09 Apr Amnesty International, Human Rights Watch and Rights Watch UK intervene in Campaign Against the Arms Trade case challenging the legality of UK arms sales to Saudi Arabia
The Court of Appeal will today begin hearing a landmark appeal brought by Campaign Against the Arms Trade (CAAT) against the Secretary of State for International Trade challenging the government’s ongoing failure to suspend arms sales to Saudi Arabia for possible use in the conflict in Yemen. The hearing will take place over 3 days and could impact on the sale of billions of pounds worth of weapons sold to Saudi Arabia and which have contributed to what the UN has called the world’s worst humanitarian crisis.
According to CAAT, the conflict in Yemen began around March 2015 and a coalition of states led by Saudi Arabia launched a military campaign in support of pro-government forces. The United Kingdom has granted licenses (and refused to suspend existing licenses) for the supply of a range of military equipment and technology to Saudi Arabia for use in Yemen, including ordnance for air strikes, gun turrets, ammunition, military communications equipment, components for military helicopters and jet aircraft. The humanitarian impact of the conflict has been staggering with critical civilian infrastructure, including hospitals, medical clinics and schools, destroyed by coalition air strikes. There is also a widespread cholera epidemic, thousands of people have been killed and an estimated 10 million Yemenis are suffering from food insecurity.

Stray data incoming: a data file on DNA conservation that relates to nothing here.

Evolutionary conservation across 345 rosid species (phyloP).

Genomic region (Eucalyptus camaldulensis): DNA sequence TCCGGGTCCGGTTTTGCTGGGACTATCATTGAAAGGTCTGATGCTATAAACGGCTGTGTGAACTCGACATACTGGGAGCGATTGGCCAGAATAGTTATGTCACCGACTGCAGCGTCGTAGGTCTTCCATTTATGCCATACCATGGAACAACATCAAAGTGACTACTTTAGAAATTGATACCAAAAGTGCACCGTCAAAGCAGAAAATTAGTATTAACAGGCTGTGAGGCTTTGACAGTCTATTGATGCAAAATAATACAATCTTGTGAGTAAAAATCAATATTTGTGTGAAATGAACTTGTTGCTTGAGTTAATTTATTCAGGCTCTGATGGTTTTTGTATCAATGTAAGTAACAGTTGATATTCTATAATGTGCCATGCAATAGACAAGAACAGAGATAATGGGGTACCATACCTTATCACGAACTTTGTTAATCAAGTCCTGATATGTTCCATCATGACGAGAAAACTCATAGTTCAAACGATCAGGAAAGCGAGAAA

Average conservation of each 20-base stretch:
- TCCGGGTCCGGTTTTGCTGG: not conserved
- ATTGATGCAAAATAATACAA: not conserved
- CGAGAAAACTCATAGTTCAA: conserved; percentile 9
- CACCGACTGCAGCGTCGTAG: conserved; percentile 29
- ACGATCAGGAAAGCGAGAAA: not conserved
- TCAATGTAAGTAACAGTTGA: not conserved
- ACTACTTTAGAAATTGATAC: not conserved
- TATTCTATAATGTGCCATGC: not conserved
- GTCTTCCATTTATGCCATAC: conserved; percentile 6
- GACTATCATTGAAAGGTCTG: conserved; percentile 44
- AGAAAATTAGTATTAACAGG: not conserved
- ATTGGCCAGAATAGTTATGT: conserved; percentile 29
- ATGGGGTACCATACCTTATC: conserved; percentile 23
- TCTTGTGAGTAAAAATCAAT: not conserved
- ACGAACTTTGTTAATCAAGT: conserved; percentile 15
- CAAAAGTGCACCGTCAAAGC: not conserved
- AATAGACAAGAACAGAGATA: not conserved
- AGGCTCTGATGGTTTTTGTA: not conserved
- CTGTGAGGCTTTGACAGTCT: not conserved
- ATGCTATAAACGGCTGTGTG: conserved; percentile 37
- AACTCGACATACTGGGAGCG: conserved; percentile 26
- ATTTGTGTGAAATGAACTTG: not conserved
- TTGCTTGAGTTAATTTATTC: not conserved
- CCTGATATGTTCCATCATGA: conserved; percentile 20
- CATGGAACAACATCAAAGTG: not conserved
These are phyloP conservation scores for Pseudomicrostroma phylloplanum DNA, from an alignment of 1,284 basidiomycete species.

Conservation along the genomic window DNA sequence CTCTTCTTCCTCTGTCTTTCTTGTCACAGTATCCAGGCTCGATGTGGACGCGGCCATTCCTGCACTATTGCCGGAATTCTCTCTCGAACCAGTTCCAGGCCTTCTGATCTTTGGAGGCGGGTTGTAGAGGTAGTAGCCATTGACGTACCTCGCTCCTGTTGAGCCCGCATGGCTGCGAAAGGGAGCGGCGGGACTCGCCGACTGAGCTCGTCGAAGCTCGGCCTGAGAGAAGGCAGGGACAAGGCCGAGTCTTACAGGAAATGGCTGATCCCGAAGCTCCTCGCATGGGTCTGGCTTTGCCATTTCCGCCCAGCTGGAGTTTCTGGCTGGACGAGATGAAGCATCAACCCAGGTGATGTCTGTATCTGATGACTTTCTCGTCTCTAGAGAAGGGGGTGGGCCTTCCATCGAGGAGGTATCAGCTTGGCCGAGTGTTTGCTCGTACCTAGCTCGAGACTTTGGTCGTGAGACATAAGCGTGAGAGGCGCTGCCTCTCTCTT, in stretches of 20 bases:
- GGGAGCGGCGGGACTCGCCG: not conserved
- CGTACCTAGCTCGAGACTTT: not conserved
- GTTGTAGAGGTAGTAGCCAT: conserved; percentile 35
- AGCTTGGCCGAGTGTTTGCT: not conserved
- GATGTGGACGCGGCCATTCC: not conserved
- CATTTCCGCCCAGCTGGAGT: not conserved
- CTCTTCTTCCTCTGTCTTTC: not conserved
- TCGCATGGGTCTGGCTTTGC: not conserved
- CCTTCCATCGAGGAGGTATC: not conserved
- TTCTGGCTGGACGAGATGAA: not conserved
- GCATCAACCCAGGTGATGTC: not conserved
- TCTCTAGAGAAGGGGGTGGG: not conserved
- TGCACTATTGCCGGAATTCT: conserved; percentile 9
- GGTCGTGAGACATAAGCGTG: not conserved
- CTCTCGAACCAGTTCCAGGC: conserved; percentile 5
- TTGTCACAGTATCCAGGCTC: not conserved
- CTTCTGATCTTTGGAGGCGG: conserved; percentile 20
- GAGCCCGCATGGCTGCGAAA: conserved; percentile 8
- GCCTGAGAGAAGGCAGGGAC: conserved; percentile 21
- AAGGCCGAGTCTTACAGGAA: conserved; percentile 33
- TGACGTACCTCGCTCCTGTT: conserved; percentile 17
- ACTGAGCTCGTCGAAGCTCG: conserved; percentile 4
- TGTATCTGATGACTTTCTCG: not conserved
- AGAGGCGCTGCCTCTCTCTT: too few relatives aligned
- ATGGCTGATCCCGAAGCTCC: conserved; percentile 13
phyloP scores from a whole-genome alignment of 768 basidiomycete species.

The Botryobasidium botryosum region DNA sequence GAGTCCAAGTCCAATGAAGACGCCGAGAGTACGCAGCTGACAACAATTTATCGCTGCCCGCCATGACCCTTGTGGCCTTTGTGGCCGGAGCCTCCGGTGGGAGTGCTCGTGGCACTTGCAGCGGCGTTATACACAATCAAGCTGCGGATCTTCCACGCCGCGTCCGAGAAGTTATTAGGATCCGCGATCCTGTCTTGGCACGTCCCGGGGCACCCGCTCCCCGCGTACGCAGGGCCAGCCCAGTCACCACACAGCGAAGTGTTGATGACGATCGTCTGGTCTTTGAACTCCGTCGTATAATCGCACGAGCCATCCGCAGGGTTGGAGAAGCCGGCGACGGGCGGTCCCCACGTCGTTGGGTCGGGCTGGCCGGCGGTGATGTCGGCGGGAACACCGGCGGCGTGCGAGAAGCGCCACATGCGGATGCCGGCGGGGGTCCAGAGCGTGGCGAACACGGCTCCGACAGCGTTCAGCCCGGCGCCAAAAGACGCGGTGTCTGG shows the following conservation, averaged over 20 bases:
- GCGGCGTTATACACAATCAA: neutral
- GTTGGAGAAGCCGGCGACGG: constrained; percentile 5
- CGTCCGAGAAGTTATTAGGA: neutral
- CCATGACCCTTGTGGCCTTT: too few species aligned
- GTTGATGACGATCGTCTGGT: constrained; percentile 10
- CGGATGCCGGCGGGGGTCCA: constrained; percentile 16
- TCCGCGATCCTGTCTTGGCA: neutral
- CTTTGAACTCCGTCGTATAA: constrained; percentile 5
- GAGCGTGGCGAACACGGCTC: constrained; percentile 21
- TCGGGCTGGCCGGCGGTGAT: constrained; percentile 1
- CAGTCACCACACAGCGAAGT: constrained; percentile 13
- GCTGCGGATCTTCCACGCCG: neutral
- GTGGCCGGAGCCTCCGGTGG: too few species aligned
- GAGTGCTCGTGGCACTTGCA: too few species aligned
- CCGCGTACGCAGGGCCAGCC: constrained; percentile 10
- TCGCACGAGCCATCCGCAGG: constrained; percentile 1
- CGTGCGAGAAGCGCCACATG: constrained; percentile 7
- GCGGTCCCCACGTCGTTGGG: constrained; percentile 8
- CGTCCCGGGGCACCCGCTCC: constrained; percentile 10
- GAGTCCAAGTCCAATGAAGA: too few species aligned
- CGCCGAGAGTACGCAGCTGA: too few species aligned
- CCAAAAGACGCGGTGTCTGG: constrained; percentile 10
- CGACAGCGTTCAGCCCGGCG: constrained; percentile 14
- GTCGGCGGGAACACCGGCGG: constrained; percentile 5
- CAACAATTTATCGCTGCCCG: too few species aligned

Sue Willman, partner at Deighton Pierce Glynn, and Counsel Anthony Jones of 4 New Square, Jemima Stratford of Brick Court Chambers and Nikolaus Grubeck of Monckton Chambers are instructed by the first interveners’ in the case Amnesty International, Human Rights Watch and Rights Watch UK.
The NGO’s were granted permission by the Court of Appeal to make written submissions in the case in July 2018 and have continued to document extensively the serious violations and use of British-made weapons in the conflict in Yemen. The case is also backed by Oxfam who was granted permission by the court to make submissions as the second intervener.
The first interveners’ submissions concentrate on two key aspects of the appeal, setting out 1) the position under international law of the threshold of “clear risk” of a “serious violation of international humanitarian law” and; 2) the value and unique advantages of NGO, UN and third party reports used as evidence of violations of international humanitarian law.
Human Rights Watch: https://www.hrw.org/news/2019/04/09/uk-court-hears-challenge-saudi-arms-sales
For comment contact:
Sue Willman, Deighton Pierce Glynn